Senate panel moves to strengthen Federal Protective Service

Washington Post Staff Writer
Wednesday, September 29, 2010; 11:04 PM

Fed up with a rash of complaints about the Federal Protective Service, a Senate committee on Wednesday approved legislation designed to strengthen the agency charged with protecting 9,000 federal buildings.

The legislation would increase agency staffing by 500 positions over four years, with most of those assigned to law enforcement. Support and administrative personnel hired through the measure would be used to provide increased oversight of FPS contract guards.

The FPS has about 1,200 full-time employees and 15,000 contract guards. The Government Accountability Office has repeatedly reported serious problems with the agency's ability to secure government facilities.

The problems are so serious that the agency's "mission is now in grave peril," Chairman Joseph I. Lieberman (I-Conn.) said during the Homeland Security and Governmental Affairs Committee meeting.

"The GAO found a seriously dysfunctional agency that lacked much, if any, focus or strategy for accomplishing its mission," he said in a prepared statement. "GAO investigators found guards sleeping on the job, and investigators successfully smuggled bomb-making ingredients past security to build an explosive device and move about the building undetected. GAO concluded that contract guards lacked adequate training, FPS personnel suffered from low morale, oversight of the contract guards was poor, and many of the standards that guide federal building security and guard behavior were outdated."

The bill, which passed on a unanimous voice vote, would grant FPS officers retirement benefits similar to other federal law enforcement personnel. It does not federalize the contractors.

Contract guards, however, presumably would become more professional because of provisions in the legislation. Minimum initial training requirements would be doubled, to at least 80 hours, and the amount of training provided directly by FPS or monitored by the agency would increase to 25 percent, from 10 percent.

The legislation now goes to the full Senate. The House has not acted on the matter. The FPS did not respond to a request for comment.

One upsetting finding by GAO was that its investigators were able to sneak bomb materials undetected into every one of 10 selected high-security federal facilities. The legislation would more than double the number of FPS canine explosives teams and authorize a pilot program to test advanced imaging technology - similar to that used by airport screeners - at three federal facilities.

Citing GAO and Department of Homeland Security inspector general reports, Sen. Susan Collins (Maine), the committee's ranking Republican, noted "pervasive security gaps, lax oversight, inadequate training and systemic operational flaws" and called the FPS "a disaster waiting to happen."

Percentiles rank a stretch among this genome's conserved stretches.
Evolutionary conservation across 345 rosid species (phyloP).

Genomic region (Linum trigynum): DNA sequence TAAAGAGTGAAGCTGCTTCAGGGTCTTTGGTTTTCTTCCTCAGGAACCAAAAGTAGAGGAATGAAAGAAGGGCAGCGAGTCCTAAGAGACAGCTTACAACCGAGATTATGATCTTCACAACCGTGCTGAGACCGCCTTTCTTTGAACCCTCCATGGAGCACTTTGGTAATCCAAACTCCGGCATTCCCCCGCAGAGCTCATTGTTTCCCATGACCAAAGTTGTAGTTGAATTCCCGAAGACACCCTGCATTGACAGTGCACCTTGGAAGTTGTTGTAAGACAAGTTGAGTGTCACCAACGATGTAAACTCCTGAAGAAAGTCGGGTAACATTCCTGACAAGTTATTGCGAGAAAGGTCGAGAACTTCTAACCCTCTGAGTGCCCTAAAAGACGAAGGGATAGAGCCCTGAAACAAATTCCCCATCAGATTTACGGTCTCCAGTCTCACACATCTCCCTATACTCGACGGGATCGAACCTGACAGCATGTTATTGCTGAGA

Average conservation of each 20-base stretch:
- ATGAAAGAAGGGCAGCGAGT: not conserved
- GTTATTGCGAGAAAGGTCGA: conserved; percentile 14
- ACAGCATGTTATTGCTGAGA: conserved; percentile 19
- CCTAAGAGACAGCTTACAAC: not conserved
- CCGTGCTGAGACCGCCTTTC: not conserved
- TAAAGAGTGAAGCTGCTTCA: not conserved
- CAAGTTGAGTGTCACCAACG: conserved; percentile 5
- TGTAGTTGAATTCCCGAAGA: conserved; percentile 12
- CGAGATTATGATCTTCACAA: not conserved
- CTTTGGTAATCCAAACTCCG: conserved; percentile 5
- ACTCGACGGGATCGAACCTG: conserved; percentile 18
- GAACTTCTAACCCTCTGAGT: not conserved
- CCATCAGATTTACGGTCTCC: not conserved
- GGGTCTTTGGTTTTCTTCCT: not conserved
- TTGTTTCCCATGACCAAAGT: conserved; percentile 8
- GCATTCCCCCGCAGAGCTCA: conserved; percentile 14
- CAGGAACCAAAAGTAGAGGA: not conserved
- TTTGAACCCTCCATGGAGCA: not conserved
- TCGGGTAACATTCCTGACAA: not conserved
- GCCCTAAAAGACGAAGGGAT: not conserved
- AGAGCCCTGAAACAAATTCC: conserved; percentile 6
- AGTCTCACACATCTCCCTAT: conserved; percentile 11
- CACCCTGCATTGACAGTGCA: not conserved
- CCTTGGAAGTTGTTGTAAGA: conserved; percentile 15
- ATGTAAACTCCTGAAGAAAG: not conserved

She made her point by listing examples from the investigations that she said paint "a dangerous picture":

l "A majority of FPS contract guards reviewed by GAO lacked mandatory training. Investigators found some FPS contract guards had not been trained to operate metal detectors and X-ray equipment. Others had no CPR, first-aid or firearms training. All told, GAO found that 62 percent of the FPS contract guards reviewed lacked valid certifications in one or more of these areas.

l "The FPS failed to enforce rules governing guard posts and failed to inspect these posts after regular business hours. When GAO investigators conducted these inspections, they found some guards asleep.

l "GAO found that in more than half of the 53 security checks FPS conducted, guards failed to identify concealed guns and knives.

l "GAO revealed that an inattentive guard allowed a baby to be run through a building's X-ray machine. Though he was fired, he incredibly won a lawsuit against the FPS because the agency couldn't document that he had received the required training."

In addition to Lieberman and Collins, sponsors of the legislation include Sens. Daniel K. Akaka (D-Hawaii) and George V. Voinovich (R-Ohio), the federal workforce subcommittee's chairman and ranking Republican member, respectively.

The bill generated no debate during the meeting. Sen. Roland W. Burris (D-Ill.) asked whether the FPS would provide security to members of Congress. The answer was no.

Along with strong bipartisan support, the bill has the backing of organized labor.

"This legislation goes a long way toward rectifying the Federal Protective Service's most serious management and personnel problems," said David Wright, president of American Federation of Government Employees Local 918, which represents FPS employees nationwide.

In a letter to Lieberman and Collins on Tuesday, Wright said the agency had "suffered from chronic [under-funding], reductions in personnel and a general inability to perform its mission."

In August, the GAO reported that the FPS had taken steps to improve its oversight of contract guards, including an increase in guard inspections. The agency has implemented a national requirement for guard inspections.

The FPS also is increasing X-ray and magnetometer training for guards and expects all of them to be trained by the end of this year, the GAO reported.

Despite these changes, the GAO said "guards were continuing to neglect or inadequately perform their assigned duties."

The reports left senators exasperated.

"The agency remains troubled," Lieberman said before the vote, "and needs help to keep it from failing."

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